Photo by Leppo Group
Leppo Covid 1

Interview with Glenn Leppo: Government Stimulus is Essential

Jan. 17, 2021
Leppo talks about impact on business in 2020, expectations for 2021, why sales and service have fared better than rental, and more.

As part of a series of interviews regarding the impacts of COVID-19 on the rental industry, late last year RER interviewed Glenn Leppo, CEO of the Leppo Group Inc., which includes Leppo Rents, Razor Rents, Valco Equipment and multiple Bobcat dealerships. Here Leppo talks about impact on business in 2020, expectations for 2021, why sales and service have fared better than rental, and more.

How has business been for you in 2020? ​  

The answer is OK, but we had much higher expectations as we started strong in January and February. 

How has the pandemic affected your business

It has been a tumultuous year. We had added stores and staff and were growing solidly in all segments of the business - rental, sales, parts and service (in addition to rental we are a dealer for Bobcat, JLG, and several other brands). When the pandemic hit, everything froze for a little while. Construction was considered essential in some states but not others. Customers called off so much equipment from big jobs so fast we couldn't get it all. In Pennsylvania, we had equipment behind locked gates for months - secure, but sitting idle with no way to get it off the jobs.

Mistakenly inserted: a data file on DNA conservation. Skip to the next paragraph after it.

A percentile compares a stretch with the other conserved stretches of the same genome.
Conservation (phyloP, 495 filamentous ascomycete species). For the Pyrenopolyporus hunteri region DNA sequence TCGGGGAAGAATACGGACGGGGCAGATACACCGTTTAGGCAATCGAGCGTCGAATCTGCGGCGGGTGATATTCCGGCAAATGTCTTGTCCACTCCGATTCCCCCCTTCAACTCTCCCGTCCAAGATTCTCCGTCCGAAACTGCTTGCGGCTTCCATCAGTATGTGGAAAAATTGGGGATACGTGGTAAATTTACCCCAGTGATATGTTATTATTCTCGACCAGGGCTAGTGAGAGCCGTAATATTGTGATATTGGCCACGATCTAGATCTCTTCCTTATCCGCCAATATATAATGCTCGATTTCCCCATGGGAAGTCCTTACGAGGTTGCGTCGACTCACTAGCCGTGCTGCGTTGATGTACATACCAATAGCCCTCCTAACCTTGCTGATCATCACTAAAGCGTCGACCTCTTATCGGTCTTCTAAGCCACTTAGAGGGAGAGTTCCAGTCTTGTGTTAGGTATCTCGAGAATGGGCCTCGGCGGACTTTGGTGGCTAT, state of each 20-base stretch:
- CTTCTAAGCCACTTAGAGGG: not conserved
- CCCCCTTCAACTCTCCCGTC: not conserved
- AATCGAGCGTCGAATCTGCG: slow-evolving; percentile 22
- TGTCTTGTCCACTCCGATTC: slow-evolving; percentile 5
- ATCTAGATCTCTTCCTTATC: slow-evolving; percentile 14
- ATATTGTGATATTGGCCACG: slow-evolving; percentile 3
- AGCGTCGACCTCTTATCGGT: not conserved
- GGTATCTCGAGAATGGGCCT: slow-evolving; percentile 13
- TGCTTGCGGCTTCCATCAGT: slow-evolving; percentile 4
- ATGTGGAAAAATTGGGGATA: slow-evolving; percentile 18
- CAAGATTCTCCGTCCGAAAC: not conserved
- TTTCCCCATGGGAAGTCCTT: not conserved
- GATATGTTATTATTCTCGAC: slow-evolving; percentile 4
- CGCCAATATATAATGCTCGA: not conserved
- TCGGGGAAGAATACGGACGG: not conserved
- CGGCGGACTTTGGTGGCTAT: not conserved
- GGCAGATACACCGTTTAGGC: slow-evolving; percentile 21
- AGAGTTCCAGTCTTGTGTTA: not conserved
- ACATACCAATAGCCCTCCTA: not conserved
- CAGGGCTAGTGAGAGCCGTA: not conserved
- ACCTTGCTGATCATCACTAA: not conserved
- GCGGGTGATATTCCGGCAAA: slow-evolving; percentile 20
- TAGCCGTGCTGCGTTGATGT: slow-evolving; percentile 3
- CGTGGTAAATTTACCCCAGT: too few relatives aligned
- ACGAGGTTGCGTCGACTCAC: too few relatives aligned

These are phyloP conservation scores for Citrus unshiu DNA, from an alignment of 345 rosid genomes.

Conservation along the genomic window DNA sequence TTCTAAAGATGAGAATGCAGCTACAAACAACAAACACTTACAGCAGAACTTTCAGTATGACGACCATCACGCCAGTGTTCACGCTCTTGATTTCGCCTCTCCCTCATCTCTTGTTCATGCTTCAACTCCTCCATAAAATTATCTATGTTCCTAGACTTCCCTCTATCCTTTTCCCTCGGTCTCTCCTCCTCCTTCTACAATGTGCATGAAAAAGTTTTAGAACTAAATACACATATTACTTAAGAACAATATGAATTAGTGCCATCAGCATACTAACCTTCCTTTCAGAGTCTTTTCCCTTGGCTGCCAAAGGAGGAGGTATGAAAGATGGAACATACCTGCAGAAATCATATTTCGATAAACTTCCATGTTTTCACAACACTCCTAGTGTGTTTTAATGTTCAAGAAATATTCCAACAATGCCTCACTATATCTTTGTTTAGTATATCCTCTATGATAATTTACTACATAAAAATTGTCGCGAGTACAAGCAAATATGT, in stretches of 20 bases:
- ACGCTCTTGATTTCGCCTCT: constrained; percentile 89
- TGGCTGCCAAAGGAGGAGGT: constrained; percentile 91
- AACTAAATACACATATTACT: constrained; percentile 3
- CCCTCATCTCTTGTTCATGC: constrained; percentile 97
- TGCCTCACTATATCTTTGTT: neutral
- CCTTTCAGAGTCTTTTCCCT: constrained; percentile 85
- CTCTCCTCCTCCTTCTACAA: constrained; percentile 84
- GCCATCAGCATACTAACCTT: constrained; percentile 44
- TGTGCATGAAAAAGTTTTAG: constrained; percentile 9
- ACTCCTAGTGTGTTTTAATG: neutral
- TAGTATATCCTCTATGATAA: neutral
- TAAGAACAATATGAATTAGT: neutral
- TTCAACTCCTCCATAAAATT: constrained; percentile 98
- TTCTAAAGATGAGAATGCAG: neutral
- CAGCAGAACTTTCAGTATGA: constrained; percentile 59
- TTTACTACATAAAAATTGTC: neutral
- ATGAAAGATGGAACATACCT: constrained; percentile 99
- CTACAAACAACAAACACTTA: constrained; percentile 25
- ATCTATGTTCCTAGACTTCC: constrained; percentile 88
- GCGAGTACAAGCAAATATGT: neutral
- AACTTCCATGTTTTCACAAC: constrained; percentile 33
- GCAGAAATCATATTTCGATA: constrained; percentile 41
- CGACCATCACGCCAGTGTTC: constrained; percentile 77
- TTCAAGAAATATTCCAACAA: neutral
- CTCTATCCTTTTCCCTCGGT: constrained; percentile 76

Sales, parts and service recovered quickly and got back on track within expectations, which was far different from 2008-2009 when sales of new equipment plummeted. Rental demand, on the other hand, has not fully recovered to pre-COVID levels. 

How do you expect the pandemic to affect business going forward into 2021? 

Short answer – it will hurt 4Q2020, 1Q2021 and likely 2Q2021 as well.

Long answer - It is tough to separate the impact of three different factors that I see negatively impacting at least the first half of 2021.  

First is the pandemic itself.  If COVID continues to surge as it has in November, I fear the next six to seven months could prove fatal for a lot of people. The vaccines will help as people get them, but that will take until at least 2Q2021 to stabilize the situation. The generally optimistic mood could turn quickly if hospitals get overwhelmed and seemingly minor medical issues turn into crisis situations. As announced on Nov 13, an NPR analysis found at least 18 states have crossed into a dangerous zone where their hospitals could be at risk of reaching capacity, which could eventually require extreme measures like rationing care. As we found earlier in the pandemic, without proper care many more people die.

The second factor is politics. If the government can't find a way to control the virus without shutting down the economy, and continues to struggle with further economic relief, the pandemic will also prove fatal for a lot of businesses that have consumed all their reserves. I believe the rental industry only survived as well as it did in Q2 and Q3 because of the massive government stimulus. Businesses got PPP.  Millions of people were getting more money to stay home than they did when they were working. Others were working from home and couldn't travel.  These factors together with low interest rates combined to drive a surge in new home construction, remodeling, and upgrades like pools and patios. Absent that stimulus, that one bright spot in the construction market will disappear since non-residential and multi-family housing construction are both down.